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NASA’s $424 million satellite fails to launch

by Kelly MacNeil on March 4, 2011

NASA's mission control in Houston received bad news on Friday morning, March 4, when word of an unsuccessful launch confirmed the failure of the Taurus XL rocket, part of NASA's Glory atmospheric research mission, according to CNET.com.

"Good morning everyone, the plan's on board. Just one news update. About an hour ago, NASA Glory Earth-observing spacecraft was launched and failed to achieve orbit today when the payload fairing did not separate," said astronaut Hal Getzelman, according to the news source.

"Oh, sorry to hear that. That's unfortunate," replied Scott Kelly, the station commander.

A protective nose cone did not separate as planned from the Orbital Sciences Taurus XL rocket. The rocket was developed to measure solar energy levels and the effects of tiny particles known as aerosols.

Aerosols can be found in liquid or solid form, and are part of the cause of "hazy skies," according to NASA.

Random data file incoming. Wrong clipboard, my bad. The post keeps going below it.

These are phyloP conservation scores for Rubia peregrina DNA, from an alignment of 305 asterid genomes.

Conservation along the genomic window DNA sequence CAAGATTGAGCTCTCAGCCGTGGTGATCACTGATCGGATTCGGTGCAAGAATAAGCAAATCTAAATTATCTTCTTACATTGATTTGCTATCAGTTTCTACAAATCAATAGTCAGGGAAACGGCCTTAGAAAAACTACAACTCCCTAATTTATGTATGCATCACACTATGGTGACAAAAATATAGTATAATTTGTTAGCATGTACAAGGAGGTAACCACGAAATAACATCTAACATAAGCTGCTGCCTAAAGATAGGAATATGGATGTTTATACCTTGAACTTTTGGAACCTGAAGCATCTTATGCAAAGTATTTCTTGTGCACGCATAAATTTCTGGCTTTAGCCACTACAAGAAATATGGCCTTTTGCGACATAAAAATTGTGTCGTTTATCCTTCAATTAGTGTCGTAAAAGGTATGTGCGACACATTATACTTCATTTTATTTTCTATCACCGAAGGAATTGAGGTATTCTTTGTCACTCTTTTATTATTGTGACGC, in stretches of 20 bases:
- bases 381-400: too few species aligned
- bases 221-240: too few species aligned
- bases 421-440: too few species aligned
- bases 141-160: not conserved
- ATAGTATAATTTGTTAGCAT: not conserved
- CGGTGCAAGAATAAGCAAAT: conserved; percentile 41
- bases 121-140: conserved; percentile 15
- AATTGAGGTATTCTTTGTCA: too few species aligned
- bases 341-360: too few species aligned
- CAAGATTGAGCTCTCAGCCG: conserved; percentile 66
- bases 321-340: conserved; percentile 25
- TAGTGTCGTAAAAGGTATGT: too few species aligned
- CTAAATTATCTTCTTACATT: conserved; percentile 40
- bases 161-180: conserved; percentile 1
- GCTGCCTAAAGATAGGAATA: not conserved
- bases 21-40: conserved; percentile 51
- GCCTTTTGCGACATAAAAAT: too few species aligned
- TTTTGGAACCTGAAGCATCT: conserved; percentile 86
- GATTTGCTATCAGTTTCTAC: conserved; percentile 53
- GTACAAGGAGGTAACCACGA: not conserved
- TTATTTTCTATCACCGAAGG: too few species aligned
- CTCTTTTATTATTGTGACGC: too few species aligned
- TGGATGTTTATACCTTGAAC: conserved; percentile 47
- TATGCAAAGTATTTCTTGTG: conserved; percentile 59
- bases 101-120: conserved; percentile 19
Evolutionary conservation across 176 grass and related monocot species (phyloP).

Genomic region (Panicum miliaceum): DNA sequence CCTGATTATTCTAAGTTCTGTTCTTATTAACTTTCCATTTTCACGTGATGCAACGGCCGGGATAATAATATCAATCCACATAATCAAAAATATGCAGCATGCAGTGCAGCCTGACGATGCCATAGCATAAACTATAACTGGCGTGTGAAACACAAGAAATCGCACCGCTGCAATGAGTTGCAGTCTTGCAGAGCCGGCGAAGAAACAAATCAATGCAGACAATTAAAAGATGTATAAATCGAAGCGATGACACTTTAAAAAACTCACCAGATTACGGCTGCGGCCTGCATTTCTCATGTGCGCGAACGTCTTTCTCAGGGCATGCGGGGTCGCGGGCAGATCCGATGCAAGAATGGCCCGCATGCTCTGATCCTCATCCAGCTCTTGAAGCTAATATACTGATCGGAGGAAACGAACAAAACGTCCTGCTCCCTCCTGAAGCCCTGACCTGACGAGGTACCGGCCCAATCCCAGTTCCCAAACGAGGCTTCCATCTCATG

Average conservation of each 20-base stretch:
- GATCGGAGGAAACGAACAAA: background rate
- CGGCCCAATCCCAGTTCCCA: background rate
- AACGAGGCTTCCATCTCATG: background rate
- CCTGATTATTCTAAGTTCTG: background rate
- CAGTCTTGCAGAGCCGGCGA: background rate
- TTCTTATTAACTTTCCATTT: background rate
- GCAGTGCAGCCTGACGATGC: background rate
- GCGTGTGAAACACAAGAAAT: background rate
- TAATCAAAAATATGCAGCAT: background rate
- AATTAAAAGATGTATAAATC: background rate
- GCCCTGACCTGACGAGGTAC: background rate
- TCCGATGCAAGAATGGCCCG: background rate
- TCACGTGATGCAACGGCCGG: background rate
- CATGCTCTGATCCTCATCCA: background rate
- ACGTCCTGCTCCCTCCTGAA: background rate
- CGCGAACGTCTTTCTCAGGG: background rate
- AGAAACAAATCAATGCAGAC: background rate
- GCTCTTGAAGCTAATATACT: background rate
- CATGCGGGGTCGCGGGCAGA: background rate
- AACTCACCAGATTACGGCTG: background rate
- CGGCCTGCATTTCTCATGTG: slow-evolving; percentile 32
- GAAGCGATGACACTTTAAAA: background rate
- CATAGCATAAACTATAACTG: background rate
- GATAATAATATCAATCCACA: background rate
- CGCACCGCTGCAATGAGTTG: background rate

This is not the first failed launch for the Taurus XL. A similar problem occurred in 2009 and scientists had been trying to make redesigns over the past two years.

"Clearly, we missed something. We've now got to go off, find out what that is, fix it and that is, in fact, what we will do. In the meantime, we've lost the Glory mission. It would have made important measurements for the understanding of Earth as a system and the impacts of climate change," Mike Luther, deputy associate administrator for science operations at NASA headquarters, told the news source.

In terms of monetary losses, this second Taurus XL failure means a deficit of about $700 million. The first failed Taurus XL rocket was the Orbiting Carbon Observatory, worth $273 million, which failed to launch on February 24, 2009, also due to a nose cone failure.

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